--There are (500, 1000, 2000, 3000 or whatever) kids in this school. Would you really want to go to a school where there were no rules at all? (If you’ve ever read the book or seen the movie Lord of the Flies, this is a good analogy.) Who would run this place inside of three days time if the school didn’t enforce the rules?
--The school is legally obligated to protect your safety. Half the school’s rules are aimed at that objective alone.
--We’re trying to maintain a certain atmosphere here. This isn’t a party, this isn’t your home, this isn’t a social occasion. This is a place for education. We’re here to do something really important, and we need to have everyone focused on that.

You’d be surprised; the vast majority of kids accept this reasoning when it’s presented to them calmly and clearly. Communicate this to them: the rules aren’t here to hurt you or make your life harder—they’re here to protect you and provide an atmosphere where you can learn and get a diploma. And although they’d sooner watch C-Span than admit it, the average kid is grateful for a school that maintains a fair and disciplined atmosphere.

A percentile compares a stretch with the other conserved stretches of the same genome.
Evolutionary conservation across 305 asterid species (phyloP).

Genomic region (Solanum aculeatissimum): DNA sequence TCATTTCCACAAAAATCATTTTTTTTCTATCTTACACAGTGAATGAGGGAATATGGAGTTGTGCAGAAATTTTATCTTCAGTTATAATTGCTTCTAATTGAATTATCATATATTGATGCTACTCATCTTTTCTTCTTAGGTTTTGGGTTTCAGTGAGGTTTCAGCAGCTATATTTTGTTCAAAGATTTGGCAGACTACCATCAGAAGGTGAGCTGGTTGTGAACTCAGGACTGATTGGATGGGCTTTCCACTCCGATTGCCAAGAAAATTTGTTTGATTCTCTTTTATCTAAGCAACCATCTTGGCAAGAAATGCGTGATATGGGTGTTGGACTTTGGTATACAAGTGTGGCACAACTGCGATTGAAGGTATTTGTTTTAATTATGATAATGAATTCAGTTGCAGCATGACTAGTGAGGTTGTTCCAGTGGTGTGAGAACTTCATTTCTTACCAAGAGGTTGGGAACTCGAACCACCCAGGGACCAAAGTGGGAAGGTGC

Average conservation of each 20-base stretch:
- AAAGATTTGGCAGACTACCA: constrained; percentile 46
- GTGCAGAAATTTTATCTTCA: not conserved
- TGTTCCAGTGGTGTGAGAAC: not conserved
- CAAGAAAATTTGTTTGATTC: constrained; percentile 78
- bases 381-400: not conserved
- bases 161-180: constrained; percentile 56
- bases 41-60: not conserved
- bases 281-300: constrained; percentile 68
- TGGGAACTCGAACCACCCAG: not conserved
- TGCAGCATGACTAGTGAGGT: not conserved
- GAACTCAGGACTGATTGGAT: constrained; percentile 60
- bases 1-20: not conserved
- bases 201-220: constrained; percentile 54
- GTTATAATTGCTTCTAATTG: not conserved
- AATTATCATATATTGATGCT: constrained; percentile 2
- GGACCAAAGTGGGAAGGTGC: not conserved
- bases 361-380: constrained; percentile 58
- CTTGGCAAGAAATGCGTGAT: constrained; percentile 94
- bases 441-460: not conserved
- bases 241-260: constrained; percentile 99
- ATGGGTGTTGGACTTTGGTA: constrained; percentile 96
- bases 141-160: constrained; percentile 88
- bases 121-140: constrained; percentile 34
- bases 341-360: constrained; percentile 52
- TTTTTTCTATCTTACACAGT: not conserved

You’ll notice that I’ve emphasized the word fair in the previous paragraph. What are the elements of a truly fair school-wide disciplinary policy?

--Fair warning and information about the school’s rules disseminated to every student in clear and unambiguous terms.
--No favoritism; no prejudice. Popular kids who break the rules deserve no more consideration or leniency than anyone else. Even if a kid is a star athlete and it’s just before the big game, if he breaks the rules, he should get the punishment—including, if necessary, suspension from playing. By the same token, just because a kid is unpopular or short-fused doesn’t mean we should come down on him or her any harder than anyone else. Equal treatment for everyone!
--A chance for kids to defend themselves during any disciplinary procedures.
--Efficient notification of parents and a chance for them to have their input.